What a gift.
It has been approximately one year since I left Bosnia. I must first express my deep gratitude as I have been given an amazing opportunity to be here for a second time. Coming back began with an invitation followed by paperwork and other priority to-dos, finishing my master’s program in Social Work, difficult goodbyes and many nights of dreaming about what this trip would be like compared to the previous year. In full disclosure, after returning home from Bosnia last year I hoped I would return someday but I never considered I would be back so soon.
Participating in the 2013 International Service Learning program as a student for two months transformed me in many ways. Both my heart and mind evolved from having basically zero information and knowledge about Bosnia to developing a blossoming curiosity and passion for the history of Bosnia, it’s people, the war, post-war conflict strategies and healing, and the continuing social, economic and political environment of the country.
Returning to Bosnia has instantly deepened my respect and appreciation for the country’s people as well as solidified my curiosity for the country’s current social, economic and political situation. In my new role as the program’s coordinator I now have the privilege to see the “behind the scenes” organization of the ISL program as well as the opportunity to assist NGOs in a new capacity. This privilege has given me access to resources I will use to explore Bosnia through a new cultural immersion lens as a leader. I feel humbled by this position and I look forward to the education and knowledge I will gain listening to the stories and experiences of each student in this program through their unique lens as well as hearing the voices of Bosnian people.
I am currently reading the great Paulo Freire’s (1970) book “Pedagogy of the Oppressed” and I am finding much, if not all, Freire describes in his book about the relationships between those who are oppressed and those who oppress to be quite similar to the situation here in Bosnia. The war in the 1990s left a remarkable scar and collective wounding on the country that is ever present today. The political situation in Bosnia continues to be terribly corrupt and although there has been a growing small movement of radical political activists willing to confront the corruption, there continues to be a great need for revolutionary organizing and action.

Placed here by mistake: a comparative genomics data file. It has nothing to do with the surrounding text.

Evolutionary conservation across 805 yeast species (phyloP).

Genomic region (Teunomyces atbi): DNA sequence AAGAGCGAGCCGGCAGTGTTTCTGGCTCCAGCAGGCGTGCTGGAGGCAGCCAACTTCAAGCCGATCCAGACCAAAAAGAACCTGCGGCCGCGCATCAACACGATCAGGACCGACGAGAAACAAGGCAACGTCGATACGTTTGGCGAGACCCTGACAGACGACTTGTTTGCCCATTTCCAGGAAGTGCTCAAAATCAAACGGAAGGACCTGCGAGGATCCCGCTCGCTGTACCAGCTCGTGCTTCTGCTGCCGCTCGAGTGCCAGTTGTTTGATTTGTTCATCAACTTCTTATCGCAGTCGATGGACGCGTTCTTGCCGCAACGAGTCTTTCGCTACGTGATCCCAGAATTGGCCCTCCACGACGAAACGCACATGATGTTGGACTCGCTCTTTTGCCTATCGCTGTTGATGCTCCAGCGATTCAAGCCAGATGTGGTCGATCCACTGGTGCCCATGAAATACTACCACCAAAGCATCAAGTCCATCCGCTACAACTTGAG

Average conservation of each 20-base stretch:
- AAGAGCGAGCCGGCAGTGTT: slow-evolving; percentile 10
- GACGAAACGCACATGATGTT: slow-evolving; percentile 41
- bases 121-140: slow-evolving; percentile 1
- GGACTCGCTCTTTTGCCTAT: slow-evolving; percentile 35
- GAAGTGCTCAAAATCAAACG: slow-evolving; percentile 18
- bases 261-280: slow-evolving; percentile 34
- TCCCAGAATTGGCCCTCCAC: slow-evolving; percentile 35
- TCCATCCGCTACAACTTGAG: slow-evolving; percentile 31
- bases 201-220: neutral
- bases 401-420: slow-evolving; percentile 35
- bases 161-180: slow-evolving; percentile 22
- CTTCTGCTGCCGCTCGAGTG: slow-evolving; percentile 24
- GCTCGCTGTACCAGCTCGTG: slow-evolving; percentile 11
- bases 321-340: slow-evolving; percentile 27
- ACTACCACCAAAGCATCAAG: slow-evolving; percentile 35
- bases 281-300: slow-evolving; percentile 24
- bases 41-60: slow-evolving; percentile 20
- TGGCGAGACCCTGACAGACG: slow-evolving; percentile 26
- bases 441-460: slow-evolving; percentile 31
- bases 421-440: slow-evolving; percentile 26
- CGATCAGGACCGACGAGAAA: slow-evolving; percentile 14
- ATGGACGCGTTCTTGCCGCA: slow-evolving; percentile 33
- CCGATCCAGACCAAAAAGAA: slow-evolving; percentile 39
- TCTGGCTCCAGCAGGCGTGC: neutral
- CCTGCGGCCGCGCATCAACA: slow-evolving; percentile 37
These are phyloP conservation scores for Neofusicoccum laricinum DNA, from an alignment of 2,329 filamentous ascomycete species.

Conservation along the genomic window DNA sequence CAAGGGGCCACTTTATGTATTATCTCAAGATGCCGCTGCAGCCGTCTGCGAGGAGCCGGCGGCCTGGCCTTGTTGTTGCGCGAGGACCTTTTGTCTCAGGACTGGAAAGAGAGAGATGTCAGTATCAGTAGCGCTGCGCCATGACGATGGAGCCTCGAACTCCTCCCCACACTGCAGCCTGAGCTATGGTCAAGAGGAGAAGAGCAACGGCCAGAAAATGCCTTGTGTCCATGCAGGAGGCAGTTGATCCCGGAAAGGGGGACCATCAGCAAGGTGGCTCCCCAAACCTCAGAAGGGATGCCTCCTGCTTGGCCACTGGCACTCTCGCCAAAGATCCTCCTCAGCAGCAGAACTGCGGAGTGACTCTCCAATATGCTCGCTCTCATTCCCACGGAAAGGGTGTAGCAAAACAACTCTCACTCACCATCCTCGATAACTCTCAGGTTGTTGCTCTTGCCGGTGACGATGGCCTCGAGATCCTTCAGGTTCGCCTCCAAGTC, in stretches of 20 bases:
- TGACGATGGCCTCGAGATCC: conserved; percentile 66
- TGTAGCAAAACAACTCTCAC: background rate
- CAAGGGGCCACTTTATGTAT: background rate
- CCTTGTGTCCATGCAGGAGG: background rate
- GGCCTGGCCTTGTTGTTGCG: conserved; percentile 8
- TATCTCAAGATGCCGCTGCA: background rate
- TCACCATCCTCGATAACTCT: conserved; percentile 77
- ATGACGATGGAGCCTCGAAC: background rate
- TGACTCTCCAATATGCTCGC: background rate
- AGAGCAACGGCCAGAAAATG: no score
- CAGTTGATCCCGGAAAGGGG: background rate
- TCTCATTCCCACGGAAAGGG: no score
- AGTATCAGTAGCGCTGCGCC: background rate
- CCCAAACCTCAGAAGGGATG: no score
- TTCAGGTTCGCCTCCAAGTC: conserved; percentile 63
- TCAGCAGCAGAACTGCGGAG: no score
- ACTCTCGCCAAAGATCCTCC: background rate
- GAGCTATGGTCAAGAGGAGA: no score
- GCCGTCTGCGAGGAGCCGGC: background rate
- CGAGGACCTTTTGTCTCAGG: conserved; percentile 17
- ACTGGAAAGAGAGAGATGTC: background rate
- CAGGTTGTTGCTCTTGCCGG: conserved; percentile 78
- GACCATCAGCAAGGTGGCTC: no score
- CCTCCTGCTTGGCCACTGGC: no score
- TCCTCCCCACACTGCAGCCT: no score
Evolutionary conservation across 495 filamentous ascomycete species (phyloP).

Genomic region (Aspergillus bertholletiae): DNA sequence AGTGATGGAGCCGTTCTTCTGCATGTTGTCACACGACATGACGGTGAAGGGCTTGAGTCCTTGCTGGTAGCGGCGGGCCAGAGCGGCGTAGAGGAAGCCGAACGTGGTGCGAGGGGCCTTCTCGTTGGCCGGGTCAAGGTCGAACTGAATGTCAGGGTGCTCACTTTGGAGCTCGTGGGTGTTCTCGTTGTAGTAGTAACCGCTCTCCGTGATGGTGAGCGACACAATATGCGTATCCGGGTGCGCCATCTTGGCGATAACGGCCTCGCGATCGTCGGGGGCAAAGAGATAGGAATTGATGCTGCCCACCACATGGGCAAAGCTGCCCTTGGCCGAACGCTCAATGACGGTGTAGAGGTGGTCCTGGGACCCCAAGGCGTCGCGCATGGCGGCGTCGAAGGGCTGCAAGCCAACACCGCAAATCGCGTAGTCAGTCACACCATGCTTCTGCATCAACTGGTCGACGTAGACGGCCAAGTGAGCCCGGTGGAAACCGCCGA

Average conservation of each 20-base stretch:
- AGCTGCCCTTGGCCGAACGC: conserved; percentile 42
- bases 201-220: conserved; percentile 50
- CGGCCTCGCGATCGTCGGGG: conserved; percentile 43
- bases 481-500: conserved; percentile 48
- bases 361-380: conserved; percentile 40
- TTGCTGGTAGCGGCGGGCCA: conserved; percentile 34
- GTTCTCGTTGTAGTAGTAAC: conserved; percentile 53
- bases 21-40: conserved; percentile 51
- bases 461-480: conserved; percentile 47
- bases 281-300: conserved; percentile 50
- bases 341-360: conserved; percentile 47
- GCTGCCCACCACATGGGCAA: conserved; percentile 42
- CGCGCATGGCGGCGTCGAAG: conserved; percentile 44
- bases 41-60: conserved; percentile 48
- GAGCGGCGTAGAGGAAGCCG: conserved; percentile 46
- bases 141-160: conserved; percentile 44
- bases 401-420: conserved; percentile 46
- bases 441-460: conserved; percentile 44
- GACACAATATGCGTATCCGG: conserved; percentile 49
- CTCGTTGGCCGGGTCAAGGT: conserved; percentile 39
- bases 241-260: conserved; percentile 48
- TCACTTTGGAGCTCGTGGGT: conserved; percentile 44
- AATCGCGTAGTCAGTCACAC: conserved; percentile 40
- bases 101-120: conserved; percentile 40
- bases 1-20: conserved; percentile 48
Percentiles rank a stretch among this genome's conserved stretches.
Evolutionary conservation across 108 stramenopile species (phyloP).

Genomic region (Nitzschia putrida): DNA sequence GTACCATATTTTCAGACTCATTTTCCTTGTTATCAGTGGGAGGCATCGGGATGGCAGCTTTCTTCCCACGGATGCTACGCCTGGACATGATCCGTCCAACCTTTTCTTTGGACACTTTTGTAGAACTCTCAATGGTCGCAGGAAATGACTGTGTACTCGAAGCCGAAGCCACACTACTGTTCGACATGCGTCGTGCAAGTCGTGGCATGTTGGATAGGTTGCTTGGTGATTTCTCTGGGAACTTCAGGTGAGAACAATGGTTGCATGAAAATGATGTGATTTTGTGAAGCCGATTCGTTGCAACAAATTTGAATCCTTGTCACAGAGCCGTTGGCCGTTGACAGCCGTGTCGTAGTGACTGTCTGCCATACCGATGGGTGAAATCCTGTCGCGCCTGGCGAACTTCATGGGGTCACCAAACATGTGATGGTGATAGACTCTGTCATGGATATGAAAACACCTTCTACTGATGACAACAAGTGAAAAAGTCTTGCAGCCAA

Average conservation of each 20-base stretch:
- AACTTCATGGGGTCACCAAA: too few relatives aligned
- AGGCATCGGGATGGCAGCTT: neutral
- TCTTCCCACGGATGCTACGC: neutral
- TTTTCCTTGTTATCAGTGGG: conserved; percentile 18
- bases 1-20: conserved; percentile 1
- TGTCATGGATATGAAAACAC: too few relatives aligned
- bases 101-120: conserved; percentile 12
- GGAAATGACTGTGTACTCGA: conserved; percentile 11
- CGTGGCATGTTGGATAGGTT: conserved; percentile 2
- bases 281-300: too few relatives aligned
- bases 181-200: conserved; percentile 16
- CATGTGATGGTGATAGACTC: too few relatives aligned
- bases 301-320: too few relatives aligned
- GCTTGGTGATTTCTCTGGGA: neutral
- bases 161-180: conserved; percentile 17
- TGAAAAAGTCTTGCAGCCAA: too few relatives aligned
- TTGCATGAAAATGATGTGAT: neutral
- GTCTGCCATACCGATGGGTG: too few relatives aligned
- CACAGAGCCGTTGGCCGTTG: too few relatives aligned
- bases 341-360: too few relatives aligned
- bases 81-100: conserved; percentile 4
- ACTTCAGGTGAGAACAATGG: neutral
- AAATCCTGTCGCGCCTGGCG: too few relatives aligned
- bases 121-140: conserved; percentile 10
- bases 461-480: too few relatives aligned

What is “pedagogy?” – the science and art of teaching, education and instructional methods
Freire’s (1970) vision for a pedagogy of the “oppressed” states:
“a pedagogy must be forged with, not for, the oppressed (whether individuals or peoples) in the incessant struggle to regain their humanity. This pedagogy makes oppression and its causes objects of reflection by the oppressed, and from that reflection will come their necessary engagement in the struggle for their liberation (p. 48).”
My initial conversations with Bosnian people about the protests in early February organized by Bosnian radical political activists have revealed that for many young activists the protests were dismissed by people with power in the country and resulted in no change. It appears that the momentum of the movement in Bosnia for political dissenters is in great need of both numbers and empowerment. Political apathy for the current system is obvious anywhere you go and although there is a growing trend for some Bosnians towards change, my impression here is there continues to be a larger number of Bosnians who do not see any change coming soon and therefore no reason to become involved in any political action or organizing.
This summer will be quite the adventure travelling through the country. I hope I can share my experiences with you and continue to develop my love for this country. A distinct trait of Bosnian culture is their welcoming and relationship-oriented attitudes towards being with people. The first day I arrived in the country I was instantly welcomed and hugged by each person I came across and this trend continues to be true every day.
I continue to observe and experience the love and humanity of this place every day and every moment.
Reference: Freire, P. (1970). Pedagogy of the Oppressed. New York, NY: Bloomsbury Academic.